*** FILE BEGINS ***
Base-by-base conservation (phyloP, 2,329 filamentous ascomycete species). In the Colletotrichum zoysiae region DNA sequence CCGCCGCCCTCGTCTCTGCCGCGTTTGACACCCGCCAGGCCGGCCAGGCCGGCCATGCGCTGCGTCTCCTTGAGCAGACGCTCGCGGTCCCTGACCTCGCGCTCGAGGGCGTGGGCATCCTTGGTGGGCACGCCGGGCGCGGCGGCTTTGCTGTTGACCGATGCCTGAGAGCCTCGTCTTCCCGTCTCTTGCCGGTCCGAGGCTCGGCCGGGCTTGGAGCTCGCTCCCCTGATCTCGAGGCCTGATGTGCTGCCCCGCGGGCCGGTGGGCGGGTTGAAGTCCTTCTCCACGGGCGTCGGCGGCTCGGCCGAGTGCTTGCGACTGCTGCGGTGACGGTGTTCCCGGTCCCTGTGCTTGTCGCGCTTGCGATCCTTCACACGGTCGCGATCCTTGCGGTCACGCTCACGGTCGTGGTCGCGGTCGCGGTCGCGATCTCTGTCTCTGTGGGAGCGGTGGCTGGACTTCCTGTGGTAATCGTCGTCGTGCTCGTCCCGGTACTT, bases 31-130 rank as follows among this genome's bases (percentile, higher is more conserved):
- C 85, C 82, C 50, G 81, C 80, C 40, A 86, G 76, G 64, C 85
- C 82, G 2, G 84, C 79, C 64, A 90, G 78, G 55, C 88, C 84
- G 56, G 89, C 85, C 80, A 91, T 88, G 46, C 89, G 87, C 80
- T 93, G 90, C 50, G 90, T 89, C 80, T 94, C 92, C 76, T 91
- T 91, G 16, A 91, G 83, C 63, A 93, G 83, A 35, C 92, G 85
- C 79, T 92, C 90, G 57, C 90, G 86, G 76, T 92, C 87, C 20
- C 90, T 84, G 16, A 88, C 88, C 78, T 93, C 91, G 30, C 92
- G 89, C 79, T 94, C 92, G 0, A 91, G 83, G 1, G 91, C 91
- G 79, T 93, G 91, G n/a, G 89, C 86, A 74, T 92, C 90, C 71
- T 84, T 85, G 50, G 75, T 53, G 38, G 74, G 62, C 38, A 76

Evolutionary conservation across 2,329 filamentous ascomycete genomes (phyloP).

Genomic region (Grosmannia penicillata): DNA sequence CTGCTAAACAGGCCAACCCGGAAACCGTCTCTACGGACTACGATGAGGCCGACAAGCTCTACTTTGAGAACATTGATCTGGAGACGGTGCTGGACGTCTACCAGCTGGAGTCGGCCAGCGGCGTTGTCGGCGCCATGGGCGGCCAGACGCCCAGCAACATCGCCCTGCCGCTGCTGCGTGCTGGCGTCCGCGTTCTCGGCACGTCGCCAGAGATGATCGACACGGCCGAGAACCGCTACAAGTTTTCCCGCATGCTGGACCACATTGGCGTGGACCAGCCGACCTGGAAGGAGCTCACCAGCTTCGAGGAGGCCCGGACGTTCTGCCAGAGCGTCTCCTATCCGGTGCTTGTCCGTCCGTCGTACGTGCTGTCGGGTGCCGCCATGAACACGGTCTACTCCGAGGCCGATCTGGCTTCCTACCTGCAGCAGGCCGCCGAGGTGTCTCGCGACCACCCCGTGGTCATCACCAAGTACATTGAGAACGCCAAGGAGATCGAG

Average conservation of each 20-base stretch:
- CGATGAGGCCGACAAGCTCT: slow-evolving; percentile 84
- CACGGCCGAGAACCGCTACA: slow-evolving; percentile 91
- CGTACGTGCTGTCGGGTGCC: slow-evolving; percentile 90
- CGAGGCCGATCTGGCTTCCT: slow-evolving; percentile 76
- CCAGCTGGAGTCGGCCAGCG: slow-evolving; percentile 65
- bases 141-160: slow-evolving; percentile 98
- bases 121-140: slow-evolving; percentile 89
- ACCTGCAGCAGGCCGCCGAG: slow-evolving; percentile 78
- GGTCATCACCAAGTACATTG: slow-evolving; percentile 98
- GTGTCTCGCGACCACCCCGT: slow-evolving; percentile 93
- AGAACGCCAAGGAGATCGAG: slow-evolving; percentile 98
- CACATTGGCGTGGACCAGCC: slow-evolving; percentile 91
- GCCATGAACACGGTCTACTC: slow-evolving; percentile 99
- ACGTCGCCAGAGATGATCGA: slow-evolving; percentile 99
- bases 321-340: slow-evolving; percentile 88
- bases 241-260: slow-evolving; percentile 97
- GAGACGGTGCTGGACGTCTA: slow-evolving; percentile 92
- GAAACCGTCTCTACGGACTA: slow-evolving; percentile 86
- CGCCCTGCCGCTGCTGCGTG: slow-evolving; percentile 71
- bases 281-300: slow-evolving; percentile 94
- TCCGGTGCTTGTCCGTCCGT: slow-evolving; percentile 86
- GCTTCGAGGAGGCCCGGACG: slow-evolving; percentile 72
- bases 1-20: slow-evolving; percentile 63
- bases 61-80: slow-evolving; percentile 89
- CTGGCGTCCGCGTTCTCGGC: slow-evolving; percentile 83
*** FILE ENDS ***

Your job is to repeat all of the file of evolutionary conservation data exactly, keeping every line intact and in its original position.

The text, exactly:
Base-by-base conservation (phyloP, 2,329 filamentous ascomycete species). In the Colletotrichum zoysiae region DNA sequence CCGCCGCCCTCGTCTCTGCCGCGTTTGACACCCGCCAGGCCGGCCAGGCCGGCCATGCGCTGCGTCTCCTTGAGCAGACGCTCGCGGTCCCTGACCTCGCGCTCGAGGGCGTGGGCATCCTTGGTGGGCACGCCGGGCGCGGCGGCTTTGCTGTTGACCGATGCCTGAGAGCCTCGTCTTCCCGTCTCTTGCCGGTCCGAGGCTCGGCCGGGCTTGGAGCTCGCTCCCCTGATCTCGAGGCCTGATGTGCTGCCCCGCGGGCCGGTGGGCGGGTTGAAGTCCTTCTCCACGGGCGTCGGCGGCTCGGCCGAGTGCTTGCGACTGCTGCGGTGACGGTGTTCCCGGTCCCTGTGCTTGTCGCGCTTGCGATCCTTCACACGGTCGCGATCCTTGCGGTCACGCTCACGGTCGTGGTCGCGGTCGCGGTCGCGATCTCTGTCTCTGTGGGAGCGGTGGCTGGACTTCCTGTGGTAATCGTCGTCGTGCTCGTCCCGGTACTT, bases 31-130 rank as follows among this genome's bases (percentile, higher is more conserved):
- C 85, C 82, C 50, G 81, C 80, C 40, A 86, G 76, G 64, C 85
- C 82, G 2, G 84, C 79, C 64, A 90, G 78, G 55, C 88, C 84
- G 56, G 89, C 85, C 80, A 91, T 88, G 46, C 89, G 87, C 80
- T 93, G 90, C 50, G 90, T 89, C 80, T 94, C 92, C 76, T 91
- T 91, G 16, A 91, G 83, C 63, A 93, G 83, A 35, C 92, G 85
- C 79, T 92, C 90, G 57, C 90, G 86, G 76, T 92, C 87, C 20
- C 90, T 84, G 16, A 88, C 88, C 78, T 93, C 91, G 30, C 92
- G 89, C 79, T 94, C 92, G 0, A 91, G 83, G 1, G 91, C 91
- G 79, T 93, G 91, G n/a, G 89, C 86, A 74, T 92, C 90, C 71
- T 84, T 85, G 50, G 75, T 53, G 38, G 74, G 62, C 38, A 76

Evolutionary conservation across 2,329 filamentous ascomycete genomes (phyloP).

Genomic region (Grosmannia penicillata): DNA sequence CTGCTAAACAGGCCAACCCGGAAACCGTCTCTACGGACTACGATGAGGCCGACAAGCTCTACTTTGAGAACATTGATCTGGAGACGGTGCTGGACGTCTACCAGCTGGAGTCGGCCAGCGGCGTTGTCGGCGCCATGGGCGGCCAGACGCCCAGCAACATCGCCCTGCCGCTGCTGCGTGCTGGCGTCCGCGTTCTCGGCACGTCGCCAGAGATGATCGACACGGCCGAGAACCGCTACAAGTTTTCCCGCATGCTGGACCACATTGGCGTGGACCAGCCGACCTGGAAGGAGCTCACCAGCTTCGAGGAGGCCCGGACGTTCTGCCAGAGCGTCTCCTATCCGGTGCTTGTCCGTCCGTCGTACGTGCTGTCGGGTGCCGCCATGAACACGGTCTACTCCGAGGCCGATCTGGCTTCCTACCTGCAGCAGGCCGCCGAGGTGTCTCGCGACCACCCCGTGGTCATCACCAAGTACATTGAGAACGCCAAGGAGATCGAG

Average conservation of each 20-base stretch:
- CGATGAGGCCGACAAGCTCT: slow-evolving; percentile 84
- CACGGCCGAGAACCGCTACA: slow-evolving; percentile 91
- CGTACGTGCTGTCGGGTGCC: slow-evolving; percentile 90
- CGAGGCCGATCTGGCTTCCT: slow-evolving; percentile 76
- CCAGCTGGAGTCGGCCAGCG: slow-evolving; percentile 65
- bases 141-160: slow-evolving; percentile 98
- bases 121-140: slow-evolving; percentile 89
- ACCTGCAGCAGGCCGCCGAG: slow-evolving; percentile 78
- GGTCATCACCAAGTACATTG: slow-evolving; percentile 98
- GTGTCTCGCGACCACCCCGT: slow-evolving; percentile 93
- AGAACGCCAAGGAGATCGAG: slow-evolving; percentile 98
- CACATTGGCGTGGACCAGCC: slow-evolving; percentile 91
- GCCATGAACACGGTCTACTC: slow-evolving; percentile 99
- ACGTCGCCAGAGATGATCGA: slow-evolving; percentile 99
- bases 321-340: slow-evolving; percentile 88
- bases 241-260: slow-evolving; percentile 97
- GAGACGGTGCTGGACGTCTA: slow-evolving; percentile 92
- GAAACCGTCTCTACGGACTA: slow-evolving; percentile 86
- CGCCCTGCCGCTGCTGCGTG: slow-evolving; percentile 71
- bases 281-300: slow-evolving; percentile 94
- TCCGGTGCTTGTCCGTCCGT: slow-evolving; percentile 86
- GCTTCGAGGAGGCCCGGACG: slow-evolving; percentile 72
- bases 1-20: slow-evolving; percentile 63
- bases 61-80: slow-evolving; percentile 89
- CTGGCGTCCGCGTTCTCGGC: slow-evolving; percentile 83